GOP policy guru: Trump can't 'fake his way through 90 minutes'

Donald Trump speaks during a rally at the JetCenters of Colorado in Colorado Springs, Colorado on September 17, 2016.

Story highlights

  • Lanhee Chen is a research fellow Hoover Institution who worked for Romney and Rubio
Party People is a new podcast from CNN where a pair of conservative CNN contributors talk to influential voices about the future of conservatism and the Republican party.

Washington (CNN)If Donald Trump thinks his dominance in the Republican primary debates will translate to success in next week's matchup against Hillary Clinton, Lanhee Chen thinks the GOP nominee is in for a surprise.

"He can't fake his way through 90 minutes," Chen, a research fellow Hoover Institution and a CNN contributor, told CNN's Party People podcast hosts Kevin Madden and Mary Katherine Ham.
Trump participated in debates throughout the Republican presidential primary schedule, emerging largely unscathed in the polls after fighting off more than a dozen GOP presidential primary opponents, and locking up the party's nomination by May.
    Chen, a Republican policy wonk who worked for former Massachusetts Gov. Mitt Romney and Florida Sen. Marco Rubio on their respective presidential campaigns, said the general election debates present a different challenge -- in part because he'll have just one other opponent and an increased focus on substance.
    "The 90-minute general election format makes it a lot harder to one line your way through it," Chen said, adding, "I think it's going to be very, very hard for Donald Trump to spend 90 minutes bumper-stickering. I think he's got to have something."
    Lanhee J. Chen
    Chen said Clinton faces her own challenges in the general election debates -- the first of which is on Monday at Hofstra University in Hempstead, New York.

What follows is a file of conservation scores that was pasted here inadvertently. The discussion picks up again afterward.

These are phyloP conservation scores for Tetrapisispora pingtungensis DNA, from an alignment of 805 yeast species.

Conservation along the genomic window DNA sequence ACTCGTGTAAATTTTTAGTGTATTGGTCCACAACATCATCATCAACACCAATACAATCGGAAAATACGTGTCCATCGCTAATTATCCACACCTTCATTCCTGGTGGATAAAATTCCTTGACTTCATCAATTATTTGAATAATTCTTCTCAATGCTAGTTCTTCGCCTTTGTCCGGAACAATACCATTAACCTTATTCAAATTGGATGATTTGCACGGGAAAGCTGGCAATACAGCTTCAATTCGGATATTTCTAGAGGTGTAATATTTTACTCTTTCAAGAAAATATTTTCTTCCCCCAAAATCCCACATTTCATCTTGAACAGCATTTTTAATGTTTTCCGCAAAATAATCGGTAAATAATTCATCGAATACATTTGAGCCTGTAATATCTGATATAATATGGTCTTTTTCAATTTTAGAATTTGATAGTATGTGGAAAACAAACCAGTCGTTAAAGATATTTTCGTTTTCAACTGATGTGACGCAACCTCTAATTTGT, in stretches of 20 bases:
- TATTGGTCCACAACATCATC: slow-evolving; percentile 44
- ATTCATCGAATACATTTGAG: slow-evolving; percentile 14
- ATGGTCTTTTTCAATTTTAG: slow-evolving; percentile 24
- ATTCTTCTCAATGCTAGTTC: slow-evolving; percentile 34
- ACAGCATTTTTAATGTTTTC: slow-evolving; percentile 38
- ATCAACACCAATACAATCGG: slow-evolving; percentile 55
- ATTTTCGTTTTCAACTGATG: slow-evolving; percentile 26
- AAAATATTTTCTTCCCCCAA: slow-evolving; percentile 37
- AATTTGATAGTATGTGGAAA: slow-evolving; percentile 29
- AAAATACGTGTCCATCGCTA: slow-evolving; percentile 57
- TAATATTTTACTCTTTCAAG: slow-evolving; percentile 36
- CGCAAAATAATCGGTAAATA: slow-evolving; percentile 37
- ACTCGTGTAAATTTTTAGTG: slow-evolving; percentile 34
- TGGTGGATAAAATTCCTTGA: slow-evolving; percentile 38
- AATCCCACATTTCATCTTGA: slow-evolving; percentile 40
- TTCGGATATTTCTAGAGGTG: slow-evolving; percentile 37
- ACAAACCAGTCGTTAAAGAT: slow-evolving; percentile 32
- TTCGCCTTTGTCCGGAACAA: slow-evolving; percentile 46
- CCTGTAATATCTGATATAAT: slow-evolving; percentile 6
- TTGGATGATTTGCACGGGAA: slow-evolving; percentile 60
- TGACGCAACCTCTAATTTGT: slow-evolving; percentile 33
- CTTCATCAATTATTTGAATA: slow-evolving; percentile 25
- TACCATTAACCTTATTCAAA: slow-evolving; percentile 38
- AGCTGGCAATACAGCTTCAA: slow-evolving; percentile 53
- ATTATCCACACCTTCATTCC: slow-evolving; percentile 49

"I think for Hillary Clinton the challenge is: How does she expose the deficiencies in what he said or proposed without sounding pedantic?" Chen said. "She's going to sound like the teacher that nobody likes. And nobody wants to hear the teacher they don't like lecturing them for 90 minutes."
    Chen, whose background is in developing conservative policy ideas, said that if Trump wins the presidency then the real estate mogul would likely outsource setting his policy agenda to his running mate Mike Pence or House Speaker Paul Ryan.
    "Either way, Paul Ryan plays a big role," Chen said.
    "Paul Ryan is like 'How many thankless jobs can one man take?'" Ham added.
    To hear what Chen predicts a Republican Congress would do under a would-be President Clinton, how he got involved with politics to begin with and what policy he thinks both sides of the aisle can agree on, listen to CNN's Party People.
    Party People is a new podcast from CNN where a pair of conservative CNN contributors talk to influential voices about the future of conservative politics and the Republican party.
    Get CNN's Party People podcast at CNN, on Stitcher, TuneInRadio, or iTunes.